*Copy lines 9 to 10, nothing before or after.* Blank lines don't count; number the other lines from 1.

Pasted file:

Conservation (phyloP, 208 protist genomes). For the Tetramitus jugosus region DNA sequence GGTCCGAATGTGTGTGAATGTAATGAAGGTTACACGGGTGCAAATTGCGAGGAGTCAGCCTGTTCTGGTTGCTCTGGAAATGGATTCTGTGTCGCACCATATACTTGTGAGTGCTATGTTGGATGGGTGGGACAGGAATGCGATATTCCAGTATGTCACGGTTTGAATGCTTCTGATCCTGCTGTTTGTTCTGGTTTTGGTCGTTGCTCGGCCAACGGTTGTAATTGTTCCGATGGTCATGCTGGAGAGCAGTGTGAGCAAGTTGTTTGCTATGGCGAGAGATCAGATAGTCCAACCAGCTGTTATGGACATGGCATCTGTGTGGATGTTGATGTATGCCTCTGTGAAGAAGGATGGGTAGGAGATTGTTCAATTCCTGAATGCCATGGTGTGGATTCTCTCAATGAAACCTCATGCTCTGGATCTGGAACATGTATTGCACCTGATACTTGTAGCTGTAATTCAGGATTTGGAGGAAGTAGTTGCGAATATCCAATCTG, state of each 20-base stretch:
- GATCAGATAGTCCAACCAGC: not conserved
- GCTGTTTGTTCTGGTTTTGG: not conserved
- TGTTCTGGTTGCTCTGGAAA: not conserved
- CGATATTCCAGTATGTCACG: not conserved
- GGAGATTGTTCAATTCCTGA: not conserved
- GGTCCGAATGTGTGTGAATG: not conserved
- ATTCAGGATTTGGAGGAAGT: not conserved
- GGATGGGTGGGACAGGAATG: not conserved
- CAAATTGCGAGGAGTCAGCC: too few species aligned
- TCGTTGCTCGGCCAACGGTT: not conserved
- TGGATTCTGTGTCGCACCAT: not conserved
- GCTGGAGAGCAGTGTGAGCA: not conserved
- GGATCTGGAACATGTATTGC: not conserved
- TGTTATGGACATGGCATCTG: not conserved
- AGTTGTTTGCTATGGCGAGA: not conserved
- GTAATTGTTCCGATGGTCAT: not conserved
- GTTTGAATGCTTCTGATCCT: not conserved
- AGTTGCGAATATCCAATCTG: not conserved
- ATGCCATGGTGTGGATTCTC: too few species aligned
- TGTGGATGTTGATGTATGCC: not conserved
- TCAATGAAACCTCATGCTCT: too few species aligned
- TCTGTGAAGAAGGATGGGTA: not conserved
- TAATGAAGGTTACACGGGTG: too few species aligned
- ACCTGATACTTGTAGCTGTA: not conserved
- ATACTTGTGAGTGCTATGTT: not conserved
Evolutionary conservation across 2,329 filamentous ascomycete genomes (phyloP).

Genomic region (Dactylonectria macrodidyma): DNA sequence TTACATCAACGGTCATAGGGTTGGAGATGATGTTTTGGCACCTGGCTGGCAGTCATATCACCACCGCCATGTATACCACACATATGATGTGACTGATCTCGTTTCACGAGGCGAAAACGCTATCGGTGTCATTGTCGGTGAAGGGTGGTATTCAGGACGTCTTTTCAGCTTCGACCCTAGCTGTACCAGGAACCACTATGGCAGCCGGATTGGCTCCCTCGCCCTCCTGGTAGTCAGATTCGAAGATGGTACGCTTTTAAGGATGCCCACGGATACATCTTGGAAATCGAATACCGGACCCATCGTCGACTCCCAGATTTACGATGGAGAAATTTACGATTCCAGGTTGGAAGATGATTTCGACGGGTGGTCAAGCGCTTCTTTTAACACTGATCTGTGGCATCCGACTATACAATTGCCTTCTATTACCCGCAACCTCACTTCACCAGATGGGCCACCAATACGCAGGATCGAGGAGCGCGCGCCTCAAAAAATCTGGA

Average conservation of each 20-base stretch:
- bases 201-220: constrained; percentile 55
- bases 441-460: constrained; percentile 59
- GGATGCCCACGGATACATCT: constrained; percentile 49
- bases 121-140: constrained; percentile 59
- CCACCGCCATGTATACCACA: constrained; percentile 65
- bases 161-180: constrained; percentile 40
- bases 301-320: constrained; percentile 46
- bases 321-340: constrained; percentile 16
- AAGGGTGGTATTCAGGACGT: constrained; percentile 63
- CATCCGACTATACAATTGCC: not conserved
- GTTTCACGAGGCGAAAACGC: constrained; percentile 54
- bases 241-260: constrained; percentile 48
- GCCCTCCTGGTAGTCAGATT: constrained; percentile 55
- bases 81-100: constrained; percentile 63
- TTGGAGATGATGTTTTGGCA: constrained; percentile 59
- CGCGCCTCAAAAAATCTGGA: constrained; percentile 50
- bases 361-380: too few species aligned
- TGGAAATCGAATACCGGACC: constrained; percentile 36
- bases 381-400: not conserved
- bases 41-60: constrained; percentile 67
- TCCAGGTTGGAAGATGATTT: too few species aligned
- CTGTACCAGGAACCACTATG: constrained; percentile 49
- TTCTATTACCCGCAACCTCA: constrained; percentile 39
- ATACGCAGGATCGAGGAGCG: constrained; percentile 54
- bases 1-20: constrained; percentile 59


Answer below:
- GGATGGGTGGGACAGGAATG: not conserved
- CAAATTGCGAGGAGTCAGCC: too few species aligned